Practice, perseverance, and patience are the true keys to being able to manipulate your equipment like a pro. Get this down pat, and your sessions will begin to flow oh so smoothly, and both you and your clients will walk away from the experience feeling positive. This article is a great summary of the importance of mastering your camera to master your craft, and what exactly you need to be an expert at.

Written by brittanibowling

November 10, 2010 at 4:01 pm

Giving back: volunteer work for photographers

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Just like in other industries, it’s important to consider in what ways your skill set could give back to the community. As a photographer, there are so many opportunities to broaden your horizons via charity or volunteer work. Armed with a camera, you have the ability to document things that most non-profit or volunteer run organizations do not have the funds to pay for.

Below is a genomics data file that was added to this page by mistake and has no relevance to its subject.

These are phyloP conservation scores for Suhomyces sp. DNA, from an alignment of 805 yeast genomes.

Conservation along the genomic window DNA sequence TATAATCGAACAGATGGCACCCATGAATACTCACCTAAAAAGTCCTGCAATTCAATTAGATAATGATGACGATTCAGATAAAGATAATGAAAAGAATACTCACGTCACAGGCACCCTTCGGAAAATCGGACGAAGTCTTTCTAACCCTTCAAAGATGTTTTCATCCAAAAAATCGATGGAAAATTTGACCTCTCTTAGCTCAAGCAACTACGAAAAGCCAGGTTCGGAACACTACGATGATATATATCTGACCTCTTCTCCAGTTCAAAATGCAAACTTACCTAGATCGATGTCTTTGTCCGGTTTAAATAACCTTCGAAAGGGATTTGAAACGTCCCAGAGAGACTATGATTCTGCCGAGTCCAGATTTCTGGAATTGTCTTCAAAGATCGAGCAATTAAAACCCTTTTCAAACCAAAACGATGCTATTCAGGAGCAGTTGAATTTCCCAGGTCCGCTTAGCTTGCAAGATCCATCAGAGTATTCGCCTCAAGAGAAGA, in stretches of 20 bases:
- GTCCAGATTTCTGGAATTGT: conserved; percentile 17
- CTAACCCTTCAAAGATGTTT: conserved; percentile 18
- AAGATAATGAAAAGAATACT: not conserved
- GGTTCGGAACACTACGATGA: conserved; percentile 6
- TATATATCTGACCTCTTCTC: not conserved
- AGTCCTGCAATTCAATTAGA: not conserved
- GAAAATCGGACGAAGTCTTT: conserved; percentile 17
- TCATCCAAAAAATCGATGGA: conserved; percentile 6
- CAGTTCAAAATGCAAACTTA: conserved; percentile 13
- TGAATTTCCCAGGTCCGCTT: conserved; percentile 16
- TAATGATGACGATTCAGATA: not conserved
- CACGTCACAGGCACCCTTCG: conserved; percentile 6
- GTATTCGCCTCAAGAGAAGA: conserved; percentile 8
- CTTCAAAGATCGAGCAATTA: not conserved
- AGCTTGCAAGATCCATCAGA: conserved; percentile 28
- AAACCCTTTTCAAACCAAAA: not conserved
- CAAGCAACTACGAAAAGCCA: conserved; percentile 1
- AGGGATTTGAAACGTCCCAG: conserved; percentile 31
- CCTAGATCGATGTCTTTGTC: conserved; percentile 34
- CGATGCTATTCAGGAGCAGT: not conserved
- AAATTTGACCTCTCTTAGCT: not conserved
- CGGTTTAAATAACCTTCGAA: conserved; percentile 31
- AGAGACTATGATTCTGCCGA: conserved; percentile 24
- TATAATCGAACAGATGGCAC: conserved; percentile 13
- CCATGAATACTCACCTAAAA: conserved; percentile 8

Florida pet photographer Emilee Fuss volunteers her skills often for animal shelters and rescue organizations. Frequently, Emilee takes photos of the pets up for adoption, creating much more professional photos for the organizations website than they might have the funds to create themselves. Emilee also then advertises those pups on her own websites (blog and Facebook) in order to increase the frequency that the animals are seen and the likelihood that they will be adopted. Just last week, Emilee visited her local Guide Dog facility and snapped a few photos, then posted them on her blog. Just by doing so, she has instantly increased awareness of what this facility does and has exposed their name to many people who may have never heard of them.